I’m going to be frank. I was a little skeptical when an inland California mountain […]
If you know anything about California, then you probably know a little something about the state’s most well-known beaches, such as Venice, Laguna, Stinson, and Ocean, just to name a few. But go on any given Sunday to these beaches and you won’t exactly have them all to yourself. Yet with more than 1,000 miles of coastline in California, there is no shortage of great beaches, some off-the-beaten-path, and others that are right under your nose. So today I feature a round-up of 15 of the most underrated beaches in California.
Two words: Big Sur. That’s all you need to know about where it is to know that you should go. Pfeiffer Beach at one time was one of those places that you could blink and miss it, since it’s a few minutes off Highway 1 after you make the right turn down the narrow road. But with more people finding out about it and more visible signs, the secret is starting to get out. While it takes a few minutes to get to after turning off the Pacific Coast Highway 1, the spacious beach, beautiful Pacific Ocean views, and craggy cliffs towering over it make it more than worth it. The best time to go, however, is at sunset, when the sun beams through Keyhole Rock just beyond the breaking waves.
I grew up in North Carolina, lived in South Carolina, spent a season in Costa Rica and South Africa, traveled all around Europe, and have called Seattle, San Francisco, and now Los Angeles, home, yet there’s one place that I get more questions and requests about: Big Sur. And it’s for good reason, due in part because of the place it holds among the best drives in the world, but also because I talk about it so much. I believe every traveler wants to see the world, but I also believe that there are one or two destinations that every traveler gravitates toward more than others. One of those places for me is Central California, and more specifically, Big Sur.
Anyone who knows anything about me knows that I, like most guys, don’t like shopping. It probably doesn’t help that I was scarred as a child when my mom first took me jeans shopping. In case you’re wondering, an overweight kid, like I was, is not meant to wear Wrangler slim fit jeans. That didn’t stop my mom, however, from yelling at me to “suck it in” while she attempted to pull those jeans to my waist.
Yet, here I am, talking about Venice, California’s Abbot Kinney, known most notably for nothing other than its shopping. But if you’re here expecting a shopping post about Abbot Kinney, then I’m sorry to disappoint. While many people visit Abbot Kinney for its boutique shops, I prefer it for different reasons. Venice is one of my favorite neighborhoods, in part because of its offerings, but also because it’s so walkable. Not to mention that the story behind it is so fascinating.
My first trip to Los Angles was when I was 11. It’s one of the most vivid trips from my childhood. Part of it I can remember as if it was yesterday, like breakfast (and the subsequent conversation with our waitress) one morning at the InterContinental Hotel Los Angeles, located just off Santa Monica Boulevard in Century City. “Oh, you are nearly a Southern Californian being so tall and with such curly hair, but not with that accent.” I blushed, as she continued on, telling me that maybe, just maybe I’d be playing for the Lakers being so tall. 20 years later and I’m back in Los Angeles, just off Santa Monica Boulevard still, but this time I call it home.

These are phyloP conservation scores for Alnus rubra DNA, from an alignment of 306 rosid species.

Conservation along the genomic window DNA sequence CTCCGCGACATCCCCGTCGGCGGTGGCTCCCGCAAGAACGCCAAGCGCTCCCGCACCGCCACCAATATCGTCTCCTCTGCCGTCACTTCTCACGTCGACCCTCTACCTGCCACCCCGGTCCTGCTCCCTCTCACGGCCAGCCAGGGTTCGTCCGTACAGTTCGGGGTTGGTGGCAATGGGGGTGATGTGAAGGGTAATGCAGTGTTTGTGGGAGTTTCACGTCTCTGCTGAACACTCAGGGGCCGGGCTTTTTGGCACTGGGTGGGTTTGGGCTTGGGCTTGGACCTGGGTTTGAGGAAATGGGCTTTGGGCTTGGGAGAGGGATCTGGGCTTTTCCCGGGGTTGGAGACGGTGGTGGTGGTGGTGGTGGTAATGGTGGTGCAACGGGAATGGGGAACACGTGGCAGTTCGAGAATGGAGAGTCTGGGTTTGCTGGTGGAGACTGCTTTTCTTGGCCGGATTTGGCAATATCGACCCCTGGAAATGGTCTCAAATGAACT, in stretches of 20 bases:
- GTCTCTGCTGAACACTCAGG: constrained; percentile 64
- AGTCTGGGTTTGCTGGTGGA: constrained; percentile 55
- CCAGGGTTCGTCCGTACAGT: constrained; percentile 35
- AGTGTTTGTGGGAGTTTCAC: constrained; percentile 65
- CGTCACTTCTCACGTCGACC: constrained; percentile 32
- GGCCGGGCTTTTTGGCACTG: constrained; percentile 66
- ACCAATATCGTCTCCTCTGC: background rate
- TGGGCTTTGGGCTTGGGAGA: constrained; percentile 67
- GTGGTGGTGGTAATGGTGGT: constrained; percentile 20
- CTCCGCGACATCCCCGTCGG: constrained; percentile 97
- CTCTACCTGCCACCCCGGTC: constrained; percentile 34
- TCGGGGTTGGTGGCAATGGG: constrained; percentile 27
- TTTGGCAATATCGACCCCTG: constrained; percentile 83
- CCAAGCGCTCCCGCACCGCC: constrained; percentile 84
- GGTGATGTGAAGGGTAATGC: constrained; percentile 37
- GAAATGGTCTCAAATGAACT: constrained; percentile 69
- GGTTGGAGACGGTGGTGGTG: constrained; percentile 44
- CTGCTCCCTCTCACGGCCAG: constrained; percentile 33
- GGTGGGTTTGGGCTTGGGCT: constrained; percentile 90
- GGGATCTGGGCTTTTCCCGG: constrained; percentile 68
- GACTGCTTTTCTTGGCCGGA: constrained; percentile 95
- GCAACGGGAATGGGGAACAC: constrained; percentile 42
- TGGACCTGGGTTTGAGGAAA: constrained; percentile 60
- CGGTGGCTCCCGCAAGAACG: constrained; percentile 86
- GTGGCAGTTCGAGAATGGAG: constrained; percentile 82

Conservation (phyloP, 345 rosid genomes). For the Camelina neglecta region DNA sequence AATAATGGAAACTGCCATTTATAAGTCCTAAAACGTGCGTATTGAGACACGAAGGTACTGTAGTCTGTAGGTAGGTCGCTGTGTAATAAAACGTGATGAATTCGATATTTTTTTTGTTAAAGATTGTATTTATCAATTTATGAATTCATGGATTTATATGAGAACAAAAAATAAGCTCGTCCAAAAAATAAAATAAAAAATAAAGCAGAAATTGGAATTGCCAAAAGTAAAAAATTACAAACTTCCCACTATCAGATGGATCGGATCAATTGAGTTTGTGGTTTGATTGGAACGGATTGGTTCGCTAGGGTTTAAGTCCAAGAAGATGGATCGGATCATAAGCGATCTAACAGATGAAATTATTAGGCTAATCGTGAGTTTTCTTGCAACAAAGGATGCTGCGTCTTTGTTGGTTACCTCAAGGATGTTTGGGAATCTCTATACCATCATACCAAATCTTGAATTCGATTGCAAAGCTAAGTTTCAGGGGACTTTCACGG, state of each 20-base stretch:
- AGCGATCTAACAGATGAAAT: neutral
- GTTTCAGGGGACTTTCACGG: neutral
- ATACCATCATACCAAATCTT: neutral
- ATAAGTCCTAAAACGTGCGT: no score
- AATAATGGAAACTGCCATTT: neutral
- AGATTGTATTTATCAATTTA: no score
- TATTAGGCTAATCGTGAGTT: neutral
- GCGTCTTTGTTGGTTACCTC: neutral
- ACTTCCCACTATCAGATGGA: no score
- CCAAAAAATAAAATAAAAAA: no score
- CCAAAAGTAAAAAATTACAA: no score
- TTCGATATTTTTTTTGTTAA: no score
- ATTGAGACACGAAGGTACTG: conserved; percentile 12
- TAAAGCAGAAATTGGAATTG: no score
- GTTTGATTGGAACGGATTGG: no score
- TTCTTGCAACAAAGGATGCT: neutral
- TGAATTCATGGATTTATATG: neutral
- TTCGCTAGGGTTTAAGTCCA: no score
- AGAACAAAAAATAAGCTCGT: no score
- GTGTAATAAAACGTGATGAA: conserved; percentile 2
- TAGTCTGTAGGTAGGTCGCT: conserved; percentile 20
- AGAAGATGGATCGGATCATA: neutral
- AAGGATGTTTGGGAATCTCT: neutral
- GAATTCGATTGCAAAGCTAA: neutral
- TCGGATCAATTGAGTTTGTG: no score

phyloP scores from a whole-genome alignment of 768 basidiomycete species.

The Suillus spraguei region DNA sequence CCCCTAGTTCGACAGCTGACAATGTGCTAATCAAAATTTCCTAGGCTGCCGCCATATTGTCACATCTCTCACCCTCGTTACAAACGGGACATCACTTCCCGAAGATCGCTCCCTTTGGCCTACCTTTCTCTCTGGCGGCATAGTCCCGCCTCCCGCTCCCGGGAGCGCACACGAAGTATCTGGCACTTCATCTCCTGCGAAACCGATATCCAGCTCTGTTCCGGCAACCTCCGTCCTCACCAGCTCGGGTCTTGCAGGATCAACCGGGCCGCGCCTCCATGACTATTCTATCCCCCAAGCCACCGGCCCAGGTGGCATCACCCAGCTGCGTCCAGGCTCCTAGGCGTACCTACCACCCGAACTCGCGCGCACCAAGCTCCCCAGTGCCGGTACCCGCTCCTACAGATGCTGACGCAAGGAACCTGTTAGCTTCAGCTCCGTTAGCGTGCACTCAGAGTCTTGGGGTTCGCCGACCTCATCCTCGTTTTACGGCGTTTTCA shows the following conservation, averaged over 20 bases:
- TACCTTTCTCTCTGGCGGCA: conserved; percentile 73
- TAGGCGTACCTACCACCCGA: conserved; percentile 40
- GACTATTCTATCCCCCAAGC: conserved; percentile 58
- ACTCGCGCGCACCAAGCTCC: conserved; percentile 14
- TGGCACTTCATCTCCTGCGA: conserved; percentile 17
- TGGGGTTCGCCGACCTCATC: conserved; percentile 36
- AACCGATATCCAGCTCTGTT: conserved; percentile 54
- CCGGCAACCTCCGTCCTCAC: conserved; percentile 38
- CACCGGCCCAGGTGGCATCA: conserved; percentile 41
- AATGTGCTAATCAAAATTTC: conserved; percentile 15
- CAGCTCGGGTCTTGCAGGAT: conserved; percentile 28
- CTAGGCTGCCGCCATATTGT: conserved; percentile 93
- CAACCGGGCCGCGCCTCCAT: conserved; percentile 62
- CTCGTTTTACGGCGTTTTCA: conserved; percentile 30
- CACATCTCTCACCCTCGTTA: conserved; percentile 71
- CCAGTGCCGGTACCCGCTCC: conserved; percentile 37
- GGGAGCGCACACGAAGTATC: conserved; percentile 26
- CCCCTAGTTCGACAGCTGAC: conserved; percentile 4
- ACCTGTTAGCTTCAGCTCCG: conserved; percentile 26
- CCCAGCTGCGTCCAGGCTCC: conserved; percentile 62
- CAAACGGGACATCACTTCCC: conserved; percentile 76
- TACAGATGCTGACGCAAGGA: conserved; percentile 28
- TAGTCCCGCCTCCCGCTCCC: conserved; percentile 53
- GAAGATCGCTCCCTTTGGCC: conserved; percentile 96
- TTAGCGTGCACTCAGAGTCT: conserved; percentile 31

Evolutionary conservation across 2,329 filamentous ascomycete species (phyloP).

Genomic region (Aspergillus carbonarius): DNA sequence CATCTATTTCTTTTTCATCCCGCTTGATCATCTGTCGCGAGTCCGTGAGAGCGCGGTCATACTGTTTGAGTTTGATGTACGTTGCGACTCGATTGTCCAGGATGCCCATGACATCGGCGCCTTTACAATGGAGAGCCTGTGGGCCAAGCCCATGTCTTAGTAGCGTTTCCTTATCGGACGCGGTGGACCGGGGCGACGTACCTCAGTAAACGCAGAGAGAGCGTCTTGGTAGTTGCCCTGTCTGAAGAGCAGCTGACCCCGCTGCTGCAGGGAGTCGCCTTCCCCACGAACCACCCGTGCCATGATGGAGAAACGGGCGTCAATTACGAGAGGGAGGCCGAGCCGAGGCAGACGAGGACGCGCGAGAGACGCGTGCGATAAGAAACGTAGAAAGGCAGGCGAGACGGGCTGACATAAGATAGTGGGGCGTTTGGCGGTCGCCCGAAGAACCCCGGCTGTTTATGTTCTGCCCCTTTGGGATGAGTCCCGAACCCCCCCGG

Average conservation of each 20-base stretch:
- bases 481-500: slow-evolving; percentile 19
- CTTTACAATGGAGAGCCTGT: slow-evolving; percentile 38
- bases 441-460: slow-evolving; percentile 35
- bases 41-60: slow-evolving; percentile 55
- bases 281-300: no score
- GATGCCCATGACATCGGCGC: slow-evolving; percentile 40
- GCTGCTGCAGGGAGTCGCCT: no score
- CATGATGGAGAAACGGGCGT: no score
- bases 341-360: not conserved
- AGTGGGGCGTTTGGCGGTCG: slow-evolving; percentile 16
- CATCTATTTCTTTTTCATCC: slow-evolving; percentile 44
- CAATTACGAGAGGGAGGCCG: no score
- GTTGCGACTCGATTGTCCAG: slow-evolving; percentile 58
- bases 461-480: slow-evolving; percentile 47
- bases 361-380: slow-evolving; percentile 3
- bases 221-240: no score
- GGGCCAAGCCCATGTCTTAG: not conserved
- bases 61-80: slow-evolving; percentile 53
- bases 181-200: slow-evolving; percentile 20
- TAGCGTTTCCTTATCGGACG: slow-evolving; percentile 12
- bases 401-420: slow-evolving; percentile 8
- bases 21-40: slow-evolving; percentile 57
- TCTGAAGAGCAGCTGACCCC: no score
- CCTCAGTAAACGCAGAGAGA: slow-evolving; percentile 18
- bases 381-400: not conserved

Growing up, Los Angeles (and in general, Southern California) stood out to me as this Rivendell-esque type of place. It resonated with me much more than many other cities, since it was home to so many things I only found in bits and pieces elsewhere, from beaches to mountains to celebs to Disneyland. And when I visited Los Angeles at age 11 it didn’t disappoint, even if our cab driver drove off from the Getty Villa without my mom.
So at the end of last summer, just months after my 30th birthday, I packed up all of my things in my car and fulfilled a travel dream I’ve always had of driving the length of the Pacific Ocean coastline from Seattle down to Los Angeles. However, when I arrived in Los Angeles, I found myself never wanting to leave, and I haven’t, nor do I have plans to, as I have an affinity toward Los Angeles and creating a home life here like I’ve felt no other place. That’s right, this good ‘ole boy who grew up in rural North Carolina went Hollywood.
So summer evidently arrives in Los Angeles this week. Or at least summer, as most people tend to think about it. While it was a nippy (nippy to me at least) and windy 60 degrees at the beach on Saturday, it warms up this week to a balmy 97 degrees in L.A.. So I’ve virtually unrolled a scroll, made a quill pen and dabbled it in ink to start making my summer life/bucket list.
If you follow me on my blog or on other social channels, then you know that 2013 was something of a bucket list year for me. Upon turning 30 I set out to take on a one-year bucket/life list of things I had always said I wanted to do, but never done. The goal: To do at least 30 of those things. Not one to skimp, I instead did 38. The list was quite a mashup, from attending a taping of a primetime television show (The Sing-Off) to learning to snowboard to going paragliding to flying a plane and a whole lot more.